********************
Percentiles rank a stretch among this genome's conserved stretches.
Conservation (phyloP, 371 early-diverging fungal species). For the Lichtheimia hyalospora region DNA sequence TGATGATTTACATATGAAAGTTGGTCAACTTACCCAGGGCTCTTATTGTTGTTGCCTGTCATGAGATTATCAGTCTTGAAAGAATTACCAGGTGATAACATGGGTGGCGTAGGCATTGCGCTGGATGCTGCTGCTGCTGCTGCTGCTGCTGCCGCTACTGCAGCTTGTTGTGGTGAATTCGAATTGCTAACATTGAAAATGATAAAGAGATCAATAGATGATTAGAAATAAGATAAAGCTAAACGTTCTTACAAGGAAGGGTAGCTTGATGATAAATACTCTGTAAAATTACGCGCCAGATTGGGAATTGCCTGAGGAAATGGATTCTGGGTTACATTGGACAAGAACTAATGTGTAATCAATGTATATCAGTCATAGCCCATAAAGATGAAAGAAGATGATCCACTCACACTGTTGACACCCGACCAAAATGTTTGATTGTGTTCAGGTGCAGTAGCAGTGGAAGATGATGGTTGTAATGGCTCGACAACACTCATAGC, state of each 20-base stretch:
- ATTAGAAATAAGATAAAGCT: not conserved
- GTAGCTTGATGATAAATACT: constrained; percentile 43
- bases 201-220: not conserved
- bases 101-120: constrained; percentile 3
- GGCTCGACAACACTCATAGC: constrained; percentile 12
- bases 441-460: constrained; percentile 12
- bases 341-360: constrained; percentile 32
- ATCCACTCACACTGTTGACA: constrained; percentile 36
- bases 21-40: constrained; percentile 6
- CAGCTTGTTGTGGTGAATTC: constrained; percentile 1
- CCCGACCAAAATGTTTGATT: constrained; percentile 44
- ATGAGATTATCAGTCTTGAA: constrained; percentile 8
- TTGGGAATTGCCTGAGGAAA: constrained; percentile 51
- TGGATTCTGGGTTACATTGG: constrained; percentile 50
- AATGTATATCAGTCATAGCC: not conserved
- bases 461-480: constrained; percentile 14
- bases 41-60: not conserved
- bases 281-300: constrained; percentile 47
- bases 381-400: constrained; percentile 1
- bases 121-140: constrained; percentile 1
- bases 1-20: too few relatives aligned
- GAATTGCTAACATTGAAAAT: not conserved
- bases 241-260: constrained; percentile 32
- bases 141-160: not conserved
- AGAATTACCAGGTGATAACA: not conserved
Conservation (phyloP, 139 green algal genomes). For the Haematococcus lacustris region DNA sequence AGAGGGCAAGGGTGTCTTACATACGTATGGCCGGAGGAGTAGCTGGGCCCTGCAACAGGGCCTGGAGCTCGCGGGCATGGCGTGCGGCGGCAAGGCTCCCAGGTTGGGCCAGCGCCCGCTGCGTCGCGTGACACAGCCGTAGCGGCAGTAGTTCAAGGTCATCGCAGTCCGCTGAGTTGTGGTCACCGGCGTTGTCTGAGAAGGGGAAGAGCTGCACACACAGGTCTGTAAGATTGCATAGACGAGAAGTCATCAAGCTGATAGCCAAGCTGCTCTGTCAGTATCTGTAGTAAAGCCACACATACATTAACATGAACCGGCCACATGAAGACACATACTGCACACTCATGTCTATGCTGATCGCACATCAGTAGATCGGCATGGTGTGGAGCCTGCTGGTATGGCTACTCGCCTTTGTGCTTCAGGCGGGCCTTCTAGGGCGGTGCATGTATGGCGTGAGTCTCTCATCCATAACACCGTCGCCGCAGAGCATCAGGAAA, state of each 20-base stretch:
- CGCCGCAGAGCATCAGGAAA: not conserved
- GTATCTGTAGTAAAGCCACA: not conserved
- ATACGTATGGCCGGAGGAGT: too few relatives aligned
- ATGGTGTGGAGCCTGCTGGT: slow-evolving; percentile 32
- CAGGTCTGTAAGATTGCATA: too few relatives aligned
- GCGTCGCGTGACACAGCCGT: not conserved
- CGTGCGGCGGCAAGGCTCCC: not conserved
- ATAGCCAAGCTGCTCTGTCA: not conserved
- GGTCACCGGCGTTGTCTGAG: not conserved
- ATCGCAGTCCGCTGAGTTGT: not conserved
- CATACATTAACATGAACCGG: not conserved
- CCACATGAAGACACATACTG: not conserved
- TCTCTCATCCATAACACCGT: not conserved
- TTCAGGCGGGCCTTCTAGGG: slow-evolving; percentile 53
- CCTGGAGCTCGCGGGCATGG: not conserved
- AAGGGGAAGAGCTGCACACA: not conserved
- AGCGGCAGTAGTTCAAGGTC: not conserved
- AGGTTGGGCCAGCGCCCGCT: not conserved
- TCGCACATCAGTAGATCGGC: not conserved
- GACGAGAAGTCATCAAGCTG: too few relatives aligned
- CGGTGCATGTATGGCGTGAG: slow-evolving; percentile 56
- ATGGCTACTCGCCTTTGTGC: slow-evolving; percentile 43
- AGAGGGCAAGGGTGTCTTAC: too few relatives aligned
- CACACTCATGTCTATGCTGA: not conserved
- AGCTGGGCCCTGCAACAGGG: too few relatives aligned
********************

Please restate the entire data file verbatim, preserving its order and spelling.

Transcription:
Percentiles rank a stretch among this genome's conserved stretches.
Conservation (phyloP, 371 early-diverging fungal species). For the Lichtheimia hyalospora region DNA sequence TGATGATTTACATATGAAAGTTGGTCAACTTACCCAGGGCTCTTATTGTTGTTGCCTGTCATGAGATTATCAGTCTTGAAAGAATTACCAGGTGATAACATGGGTGGCGTAGGCATTGCGCTGGATGCTGCTGCTGCTGCTGCTGCTGCTGCCGCTACTGCAGCTTGTTGTGGTGAATTCGAATTGCTAACATTGAAAATGATAAAGAGATCAATAGATGATTAGAAATAAGATAAAGCTAAACGTTCTTACAAGGAAGGGTAGCTTGATGATAAATACTCTGTAAAATTACGCGCCAGATTGGGAATTGCCTGAGGAAATGGATTCTGGGTTACATTGGACAAGAACTAATGTGTAATCAATGTATATCAGTCATAGCCCATAAAGATGAAAGAAGATGATCCACTCACACTGTTGACACCCGACCAAAATGTTTGATTGTGTTCAGGTGCAGTAGCAGTGGAAGATGATGGTTGTAATGGCTCGACAACACTCATAGC, state of each 20-base stretch:
- ATTAGAAATAAGATAAAGCT: not conserved
- GTAGCTTGATGATAAATACT: constrained; percentile 43
- bases 201-220: not conserved
- bases 101-120: constrained; percentile 3
- GGCTCGACAACACTCATAGC: constrained; percentile 12
- bases 441-460: constrained; percentile 12
- bases 341-360: constrained; percentile 32
- ATCCACTCACACTGTTGACA: constrained; percentile 36
- bases 21-40: constrained; percentile 6
- CAGCTTGTTGTGGTGAATTC: constrained; percentile 1
- CCCGACCAAAATGTTTGATT: constrained; percentile 44
- ATGAGATTATCAGTCTTGAA: constrained; percentile 8
- TTGGGAATTGCCTGAGGAAA: constrained; percentile 51
- TGGATTCTGGGTTACATTGG: constrained; percentile 50
- AATGTATATCAGTCATAGCC: not conserved
- bases 461-480: constrained; percentile 14
- bases 41-60: not conserved
- bases 281-300: constrained; percentile 47
- bases 381-400: constrained; percentile 1
- bases 121-140: constrained; percentile 1
- bases 1-20: too few relatives aligned
- GAATTGCTAACATTGAAAAT: not conserved
- bases 241-260: constrained; percentile 32
- bases 141-160: not conserved
- AGAATTACCAGGTGATAACA: not conserved
Conservation (phyloP, 139 green algal genomes). For the Haematococcus lacustris region DNA sequence AGAGGGCAAGGGTGTCTTACATACGTATGGCCGGAGGAGTAGCTGGGCCCTGCAACAGGGCCTGGAGCTCGCGGGCATGGCGTGCGGCGGCAAGGCTCCCAGGTTGGGCCAGCGCCCGCTGCGTCGCGTGACACAGCCGTAGCGGCAGTAGTTCAAGGTCATCGCAGTCCGCTGAGTTGTGGTCACCGGCGTTGTCTGAGAAGGGGAAGAGCTGCACACACAGGTCTGTAAGATTGCATAGACGAGAAGTCATCAAGCTGATAGCCAAGCTGCTCTGTCAGTATCTGTAGTAAAGCCACACATACATTAACATGAACCGGCCACATGAAGACACATACTGCACACTCATGTCTATGCTGATCGCACATCAGTAGATCGGCATGGTGTGGAGCCTGCTGGTATGGCTACTCGCCTTTGTGCTTCAGGCGGGCCTTCTAGGGCGGTGCATGTATGGCGTGAGTCTCTCATCCATAACACCGTCGCCGCAGAGCATCAGGAAA, state of each 20-base stretch:
- CGCCGCAGAGCATCAGGAAA: not conserved
- GTATCTGTAGTAAAGCCACA: not conserved
- ATACGTATGGCCGGAGGAGT: too few relatives aligned
- ATGGTGTGGAGCCTGCTGGT: slow-evolving; percentile 32
- CAGGTCTGTAAGATTGCATA: too few relatives aligned
- GCGTCGCGTGACACAGCCGT: not conserved
- CGTGCGGCGGCAAGGCTCCC: not conserved
- ATAGCCAAGCTGCTCTGTCA: not conserved
- GGTCACCGGCGTTGTCTGAG: not conserved
- ATCGCAGTCCGCTGAGTTGT: not conserved
- CATACATTAACATGAACCGG: not conserved
- CCACATGAAGACACATACTG: not conserved
- TCTCTCATCCATAACACCGT: not conserved
- TTCAGGCGGGCCTTCTAGGG: slow-evolving; percentile 53
- CCTGGAGCTCGCGGGCATGG: not conserved
- AAGGGGAAGAGCTGCACACA: not conserved
- AGCGGCAGTAGTTCAAGGTC: not conserved
- AGGTTGGGCCAGCGCCCGCT: not conserved
- TCGCACATCAGTAGATCGGC: not conserved
- GACGAGAAGTCATCAAGCTG: too few relatives aligned
- CGGTGCATGTATGGCGTGAG: slow-evolving; percentile 56
- ATGGCTACTCGCCTTTGTGC: slow-evolving; percentile 43
- AGAGGGCAAGGGTGTCTTAC: too few relatives aligned
- CACACTCATGTCTATGCTGA: not conserved
- AGCTGGGCCCTGCAACAGGG: too few relatives aligned